Tennesseans Make Steady Progress Toward Recovery?FEMA Commitment Remains Strong

Main Content
Release date: 
November 9, 2010
Release Number: 

NASHVILLE, Tenn. -- Six months after a series of deadly spring storms battered Tennessee, the Tennessee Emergency Management Agency (TEMA) and the Federal Emergency Management Agency (FEMA) continue to partner to lead the recovery programs in support of the affected communities and disaster survivors.

The strong storms and severe flooding that affected the state from Memphis to the Cumberland Plateau resulted in a presidential disaster declaration for 49 Tennessee counties. The state activated its Emergency Operations Center and mobilized the Tennessee National Guard. The state conducted more than 800 rescues.

A total of 67,954 Tennesseans registered for assistance.

In coordination with TEMA and local Emergency Management Agencies, FEMA opened 66 Disaster Recovery Centers (DRCs) across the state. Tennesseans were able to get their recovery questions answered quickly in face-to-face meetings with recovery personnel. Altogether, 20,919 residents visited the recovery centers.

To help Tennesseans begin the recovery process, FEMA is investing hundreds of millions of dollars in the Tennessee recovery efforts. To date, Tennessee families have received more than $164 million in direct assistance through FEMA’s Individual Assistance Program.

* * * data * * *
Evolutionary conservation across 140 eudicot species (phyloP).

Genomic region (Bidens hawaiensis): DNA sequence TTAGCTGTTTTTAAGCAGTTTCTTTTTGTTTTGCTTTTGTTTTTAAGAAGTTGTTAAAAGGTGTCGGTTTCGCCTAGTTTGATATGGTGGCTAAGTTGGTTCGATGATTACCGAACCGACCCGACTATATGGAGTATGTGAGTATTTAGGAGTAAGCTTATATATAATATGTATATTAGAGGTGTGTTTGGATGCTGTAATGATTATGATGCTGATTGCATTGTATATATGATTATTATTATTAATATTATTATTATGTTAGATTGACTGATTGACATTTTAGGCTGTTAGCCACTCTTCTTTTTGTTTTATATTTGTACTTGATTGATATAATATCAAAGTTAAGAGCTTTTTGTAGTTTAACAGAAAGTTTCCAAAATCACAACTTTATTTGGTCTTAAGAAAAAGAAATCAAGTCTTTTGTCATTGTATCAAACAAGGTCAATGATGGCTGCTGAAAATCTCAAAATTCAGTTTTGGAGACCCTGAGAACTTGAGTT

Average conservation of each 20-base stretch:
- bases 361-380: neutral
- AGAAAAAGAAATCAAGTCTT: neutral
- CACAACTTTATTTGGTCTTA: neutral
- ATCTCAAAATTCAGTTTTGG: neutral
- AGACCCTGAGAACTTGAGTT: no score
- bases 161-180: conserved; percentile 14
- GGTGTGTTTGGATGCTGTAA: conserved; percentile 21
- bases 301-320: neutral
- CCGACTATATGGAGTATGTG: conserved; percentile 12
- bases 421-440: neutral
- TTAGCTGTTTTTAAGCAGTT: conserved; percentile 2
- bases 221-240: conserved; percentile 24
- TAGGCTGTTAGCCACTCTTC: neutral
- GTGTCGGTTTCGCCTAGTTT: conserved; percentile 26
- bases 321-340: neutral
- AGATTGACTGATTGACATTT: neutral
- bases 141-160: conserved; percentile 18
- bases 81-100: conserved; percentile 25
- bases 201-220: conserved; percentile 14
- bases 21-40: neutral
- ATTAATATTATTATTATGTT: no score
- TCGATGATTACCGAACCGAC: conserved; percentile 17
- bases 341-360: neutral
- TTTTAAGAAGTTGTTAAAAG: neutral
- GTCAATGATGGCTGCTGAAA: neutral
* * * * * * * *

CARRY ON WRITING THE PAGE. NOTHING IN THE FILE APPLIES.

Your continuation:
Eligible roads, bridges, utilities and other infrastructure damaged in the spring are being repaired with the help of the FEMA Pubic Assistance (PA) program. Because of the extent of the damage in Tennessee, and the impact on the local budgets, the federal government will pay a 90 percent share. Nearly half of the projects have been reviewed and approved, and FEMA has obligated more than $46 million to the State for infrastructure repairs.

FEMA funding is supporting several other important recovery initiatives. Through grants totaling more than $2.4 million, the State of Tennessee is providing ongoing crisis counseling to disaster survivors. Another $885 thousand in unemployment benefits were provided to residents who lost jobs as a result of the disaster. FEMA also contributed toward a state-administered fund that provides free legal advice to disaster survivors.

To fully recover from the disaster, some Tennesseans will inevitably need more help than local, state and federal agencies can provide. To address those needs, FEMA and TEMA are encouraging the formation of Long-Term Recovery Committees with support and training. Generally staffed by community volunteers, these committees draw together the local resources survivors need to take the last few steps toward recovery. To date, 30 committees are active statewide.

Online Disaster Resources for DR-1909TN:

Follow the recovery in Tennessee online at http://twitter.com/fema, www.youtube.com/fema.

The social media links provided are for reference only. FEMA does not endorse any non-government websites, companies or applications.

FEMA’s mission is to support our citizens and first responders to ensure that as a nation we work together to build, sustain, and improve our capability to prepare for, protect against, respond to, recover from, and mitigate all hazards.

Last Updated: 
July 16, 2012 - 18:46
State/Tribal Government or Region: 
Back to Top